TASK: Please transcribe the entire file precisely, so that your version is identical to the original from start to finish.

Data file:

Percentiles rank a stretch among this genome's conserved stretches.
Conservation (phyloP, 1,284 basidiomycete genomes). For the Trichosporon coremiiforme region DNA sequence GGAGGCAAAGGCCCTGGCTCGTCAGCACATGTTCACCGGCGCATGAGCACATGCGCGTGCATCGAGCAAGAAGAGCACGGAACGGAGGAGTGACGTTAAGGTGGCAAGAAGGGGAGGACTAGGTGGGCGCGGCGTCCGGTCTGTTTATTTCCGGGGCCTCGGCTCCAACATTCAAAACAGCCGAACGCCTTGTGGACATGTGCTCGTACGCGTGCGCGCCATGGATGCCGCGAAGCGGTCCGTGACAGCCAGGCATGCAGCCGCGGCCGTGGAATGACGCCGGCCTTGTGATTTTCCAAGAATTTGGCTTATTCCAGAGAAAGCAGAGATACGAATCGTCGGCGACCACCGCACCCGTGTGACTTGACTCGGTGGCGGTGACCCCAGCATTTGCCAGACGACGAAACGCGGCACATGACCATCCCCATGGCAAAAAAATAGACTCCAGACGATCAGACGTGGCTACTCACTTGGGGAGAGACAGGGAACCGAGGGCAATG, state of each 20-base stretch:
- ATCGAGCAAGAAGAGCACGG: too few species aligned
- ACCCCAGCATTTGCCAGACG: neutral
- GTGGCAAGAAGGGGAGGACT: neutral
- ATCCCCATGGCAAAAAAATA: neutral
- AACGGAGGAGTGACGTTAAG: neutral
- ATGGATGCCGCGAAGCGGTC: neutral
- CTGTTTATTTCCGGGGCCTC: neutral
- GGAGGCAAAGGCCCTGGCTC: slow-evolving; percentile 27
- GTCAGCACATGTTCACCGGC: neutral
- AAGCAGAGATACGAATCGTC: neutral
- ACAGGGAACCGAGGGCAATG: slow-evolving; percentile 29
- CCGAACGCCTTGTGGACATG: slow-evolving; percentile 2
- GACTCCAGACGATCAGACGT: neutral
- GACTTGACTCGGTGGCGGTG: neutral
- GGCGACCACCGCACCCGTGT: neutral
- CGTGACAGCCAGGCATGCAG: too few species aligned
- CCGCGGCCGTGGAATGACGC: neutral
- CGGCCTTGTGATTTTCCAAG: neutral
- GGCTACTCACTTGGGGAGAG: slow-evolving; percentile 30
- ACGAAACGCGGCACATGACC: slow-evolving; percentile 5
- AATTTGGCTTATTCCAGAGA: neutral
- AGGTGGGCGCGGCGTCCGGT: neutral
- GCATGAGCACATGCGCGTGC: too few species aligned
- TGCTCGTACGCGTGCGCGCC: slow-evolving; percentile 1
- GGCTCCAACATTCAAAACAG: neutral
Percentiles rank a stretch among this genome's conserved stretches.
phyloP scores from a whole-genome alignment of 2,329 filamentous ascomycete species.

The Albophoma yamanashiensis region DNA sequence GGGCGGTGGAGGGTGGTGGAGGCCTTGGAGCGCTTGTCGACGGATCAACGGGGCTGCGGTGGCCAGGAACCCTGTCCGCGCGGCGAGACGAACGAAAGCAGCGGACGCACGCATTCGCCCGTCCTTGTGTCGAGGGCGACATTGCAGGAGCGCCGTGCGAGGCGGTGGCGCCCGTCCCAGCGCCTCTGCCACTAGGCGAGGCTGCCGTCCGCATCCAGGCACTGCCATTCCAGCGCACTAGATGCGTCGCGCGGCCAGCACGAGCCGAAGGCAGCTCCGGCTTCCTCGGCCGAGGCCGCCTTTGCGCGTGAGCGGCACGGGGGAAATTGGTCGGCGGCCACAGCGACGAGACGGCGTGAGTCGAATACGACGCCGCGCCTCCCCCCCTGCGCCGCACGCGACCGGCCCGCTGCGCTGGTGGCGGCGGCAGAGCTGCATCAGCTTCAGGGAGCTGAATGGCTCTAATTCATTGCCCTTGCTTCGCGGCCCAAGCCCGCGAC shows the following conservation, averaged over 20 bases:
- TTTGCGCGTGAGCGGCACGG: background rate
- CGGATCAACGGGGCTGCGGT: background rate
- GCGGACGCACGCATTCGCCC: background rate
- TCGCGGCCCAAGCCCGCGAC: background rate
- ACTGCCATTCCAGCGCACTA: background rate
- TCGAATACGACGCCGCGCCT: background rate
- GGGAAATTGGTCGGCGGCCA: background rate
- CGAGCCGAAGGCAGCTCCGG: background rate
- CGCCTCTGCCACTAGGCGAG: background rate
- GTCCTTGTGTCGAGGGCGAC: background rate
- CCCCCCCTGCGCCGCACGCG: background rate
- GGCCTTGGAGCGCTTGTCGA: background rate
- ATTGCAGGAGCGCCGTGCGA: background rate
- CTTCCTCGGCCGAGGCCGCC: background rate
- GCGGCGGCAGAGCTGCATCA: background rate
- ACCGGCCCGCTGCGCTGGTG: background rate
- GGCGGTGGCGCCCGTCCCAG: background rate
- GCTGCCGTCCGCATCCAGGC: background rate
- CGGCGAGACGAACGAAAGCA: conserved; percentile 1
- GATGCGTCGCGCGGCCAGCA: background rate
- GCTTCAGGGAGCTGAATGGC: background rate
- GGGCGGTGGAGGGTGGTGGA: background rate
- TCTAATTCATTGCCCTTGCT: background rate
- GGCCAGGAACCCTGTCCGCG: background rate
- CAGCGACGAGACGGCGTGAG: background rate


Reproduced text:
Percentiles rank a stretch among this genome's conserved stretches.
Conservation (phyloP, 1,284 basidiomycete genomes). For the Trichosporon coremiiforme region DNA sequence GGAGGCAAAGGCCCTGGCTCGTCAGCACATGTTCACCGGCGCATGAGCACATGCGCGTGCATCGAGCAAGAAGAGCACGGAACGGAGGAGTGACGTTAAGGTGGCAAGAAGGGGAGGACTAGGTGGGCGCGGCGTCCGGTCTGTTTATTTCCGGGGCCTCGGCTCCAACATTCAAAACAGCCGAACGCCTTGTGGACATGTGCTCGTACGCGTGCGCGCCATGGATGCCGCGAAGCGGTCCGTGACAGCCAGGCATGCAGCCGCGGCCGTGGAATGACGCCGGCCTTGTGATTTTCCAAGAATTTGGCTTATTCCAGAGAAAGCAGAGATACGAATCGTCGGCGACCACCGCACCCGTGTGACTTGACTCGGTGGCGGTGACCCCAGCATTTGCCAGACGACGAAACGCGGCACATGACCATCCCCATGGCAAAAAAATAGACTCCAGACGATCAGACGTGGCTACTCACTTGGGGAGAGACAGGGAACCGAGGGCAATG, state of each 20-base stretch:
- ATCGAGCAAGAAGAGCACGG: too few species aligned
- ACCCCAGCATTTGCCAGACG: neutral
- GTGGCAAGAAGGGGAGGACT: neutral
- ATCCCCATGGCAAAAAAATA: neutral
- AACGGAGGAGTGACGTTAAG: neutral
- ATGGATGCCGCGAAGCGGTC: neutral
- CTGTTTATTTCCGGGGCCTC: neutral
- GGAGGCAAAGGCCCTGGCTC: slow-evolving; percentile 27
- GTCAGCACATGTTCACCGGC: neutral
- AAGCAGAGATACGAATCGTC: neutral
- ACAGGGAACCGAGGGCAATG: slow-evolving; percentile 29
- CCGAACGCCTTGTGGACATG: slow-evolving; percentile 2
- GACTCCAGACGATCAGACGT: neutral
- GACTTGACTCGGTGGCGGTG: neutral
- GGCGACCACCGCACCCGTGT: neutral
- CGTGACAGCCAGGCATGCAG: too few species aligned
- CCGCGGCCGTGGAATGACGC: neutral
- CGGCCTTGTGATTTTCCAAG: neutral
- GGCTACTCACTTGGGGAGAG: slow-evolving; percentile 30
- ACGAAACGCGGCACATGACC: slow-evolving; percentile 5
- AATTTGGCTTATTCCAGAGA: neutral
- AGGTGGGCGCGGCGTCCGGT: neutral
- GCATGAGCACATGCGCGTGC: too few species aligned
- TGCTCGTACGCGTGCGCGCC: slow-evolving; percentile 1
- GGCTCCAACATTCAAAACAG: neutral
Percentiles rank a stretch among this genome's conserved stretches.
phyloP scores from a whole-genome alignment of 2,329 filamentous ascomycete species.

The Albophoma yamanashiensis region DNA sequence GGGCGGTGGAGGGTGGTGGAGGCCTTGGAGCGCTTGTCGACGGATCAACGGGGCTGCGGTGGCCAGGAACCCTGTCCGCGCGGCGAGACGAACGAAAGCAGCGGACGCACGCATTCGCCCGTCCTTGTGTCGAGGGCGACATTGCAGGAGCGCCGTGCGAGGCGGTGGCGCCCGTCCCAGCGCCTCTGCCACTAGGCGAGGCTGCCGTCCGCATCCAGGCACTGCCATTCCAGCGCACTAGATGCGTCGCGCGGCCAGCACGAGCCGAAGGCAGCTCCGGCTTCCTCGGCCGAGGCCGCCTTTGCGCGTGAGCGGCACGGGGGAAATTGGTCGGCGGCCACAGCGACGAGACGGCGTGAGTCGAATACGACGCCGCGCCTCCCCCCCTGCGCCGCACGCGACCGGCCCGCTGCGCTGGTGGCGGCGGCAGAGCTGCATCAGCTTCAGGGAGCTGAATGGCTCTAATTCATTGCCCTTGCTTCGCGGCCCAAGCCCGCGAC shows the following conservation, averaged over 20 bases:
- TTTGCGCGTGAGCGGCACGG: background rate
- CGGATCAACGGGGCTGCGGT: background rate
- GCGGACGCACGCATTCGCCC: background rate
- TCGCGGCCCAAGCCCGCGAC: background rate
- ACTGCCATTCCAGCGCACTA: background rate
- TCGAATACGACGCCGCGCCT: background rate
- GGGAAATTGGTCGGCGGCCA: background rate
- CGAGCCGAAGGCAGCTCCGG: background rate
- CGCCTCTGCCACTAGGCGAG: background rate
- GTCCTTGTGTCGAGGGCGAC: background rate
- CCCCCCCTGCGCCGCACGCG: background rate
- GGCCTTGGAGCGCTTGTCGA: background rate
- ATTGCAGGAGCGCCGTGCGA: background rate
- CTTCCTCGGCCGAGGCCGCC: background rate
- GCGGCGGCAGAGCTGCATCA: background rate
- ACCGGCCCGCTGCGCTGGTG: background rate
- GGCGGTGGCGCCCGTCCCAG: background rate
- GCTGCCGTCCGCATCCAGGC: background rate
- CGGCGAGACGAACGAAAGCA: conserved; percentile 1
- GATGCGTCGCGCGGCCAGCA: background rate
- GCTTCAGGGAGCTGAATGGC: background rate
- GGGCGGTGGAGGGTGGTGGA: background rate
- TCTAATTCATTGCCCTTGCT: background rate
- GGCCAGGAACCCTGTCCGCG: background rate
- CAGCGACGAGACGGCGTGAG: background rate